Wheat and rice reserve prices have been lowered as a result of the low demand for official reserves. The Food Corporation of India (FCI) currently has 2.5 times the buffer norm of food grain supplies, which has forced the government to lower reserve prices. It is possible that the delay in making a choice will not allow FCI to significantly reduce the amount of stock it has, given the next crop will be procured in April.
As a result, the government need 35 million metric tonnes of storage space As of January 1, FCI had 56.51 MT of rice and wheat in its reserves, together with 27.89 MT of paddy (held by millers), compared to the buffer norm of 21.41 MT, according to the latest official data. 45.41 MT of rice and wheat, as well as 27.41 MT of paddy, were on the books in the previous period. There are 76 metric tonnes of storage space available at the agency.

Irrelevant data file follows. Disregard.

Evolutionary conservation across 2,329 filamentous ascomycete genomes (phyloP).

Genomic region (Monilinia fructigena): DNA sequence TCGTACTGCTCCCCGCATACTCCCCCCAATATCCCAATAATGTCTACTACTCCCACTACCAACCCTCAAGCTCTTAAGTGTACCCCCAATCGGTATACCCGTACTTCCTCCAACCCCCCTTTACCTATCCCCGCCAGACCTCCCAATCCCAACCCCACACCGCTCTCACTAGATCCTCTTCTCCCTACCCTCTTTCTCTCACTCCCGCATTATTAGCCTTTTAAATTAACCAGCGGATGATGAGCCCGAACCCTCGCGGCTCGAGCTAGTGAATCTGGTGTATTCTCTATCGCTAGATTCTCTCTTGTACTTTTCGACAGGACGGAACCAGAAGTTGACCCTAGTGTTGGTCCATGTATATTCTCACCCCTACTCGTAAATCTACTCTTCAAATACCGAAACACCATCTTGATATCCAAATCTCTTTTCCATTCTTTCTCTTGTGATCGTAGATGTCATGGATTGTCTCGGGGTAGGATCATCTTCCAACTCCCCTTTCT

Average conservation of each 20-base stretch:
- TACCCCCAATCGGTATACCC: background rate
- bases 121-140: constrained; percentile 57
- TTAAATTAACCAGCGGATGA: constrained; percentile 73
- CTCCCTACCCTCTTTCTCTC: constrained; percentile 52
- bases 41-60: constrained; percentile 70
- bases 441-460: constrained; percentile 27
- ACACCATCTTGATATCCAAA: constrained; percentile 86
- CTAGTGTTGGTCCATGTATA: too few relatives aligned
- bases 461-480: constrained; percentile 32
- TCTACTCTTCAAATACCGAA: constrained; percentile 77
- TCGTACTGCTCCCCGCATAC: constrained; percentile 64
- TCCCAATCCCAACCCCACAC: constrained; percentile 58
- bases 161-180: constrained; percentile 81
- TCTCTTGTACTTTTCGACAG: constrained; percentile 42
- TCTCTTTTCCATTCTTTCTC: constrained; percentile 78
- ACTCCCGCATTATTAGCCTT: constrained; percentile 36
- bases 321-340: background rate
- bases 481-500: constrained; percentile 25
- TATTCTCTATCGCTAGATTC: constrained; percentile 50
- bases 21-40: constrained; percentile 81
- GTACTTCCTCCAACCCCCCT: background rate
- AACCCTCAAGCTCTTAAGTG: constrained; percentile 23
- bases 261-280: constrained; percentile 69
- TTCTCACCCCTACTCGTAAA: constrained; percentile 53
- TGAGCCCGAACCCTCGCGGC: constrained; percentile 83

Traders that stored wheat between April and June in the hopes of making more money by selling it at a higher price later in the year, anticipating a regular shortage in the second half of the year, are now concerned. Since market intervention began on August 16 of this year, the country’s wholesale and retail wheat and rice prices have declined.
On August 16, the retail price of rice fell 1.78 per cent to Rs 35.28 per kg, down from Rs 35.92 per kg a month earlier, according to a statement from the food ministry.
Also during this same period, the wholesale price of rice declined by 2.17 per cent, from Rs 3,097.88 per quintal to Rs 3,030.6 per quintal.”
On August 16, the price of wheat fell 2.18 per cent to Rs 26.52 per kg from Rs 27.11 per kg a month earlier. From Rs 2,323.52 to Rs 2,258.05 per quintal, the wholesale price of wheat declined by 2.82 per cent.
When rice and wheat are sold as part of OMSS, they’re sold at the reserve price.
According to the announcement, almost 9.84 lakh tonnes of wheat and 4.13 lakh tonnes of rice had been sold under the OMSS programme so far this year.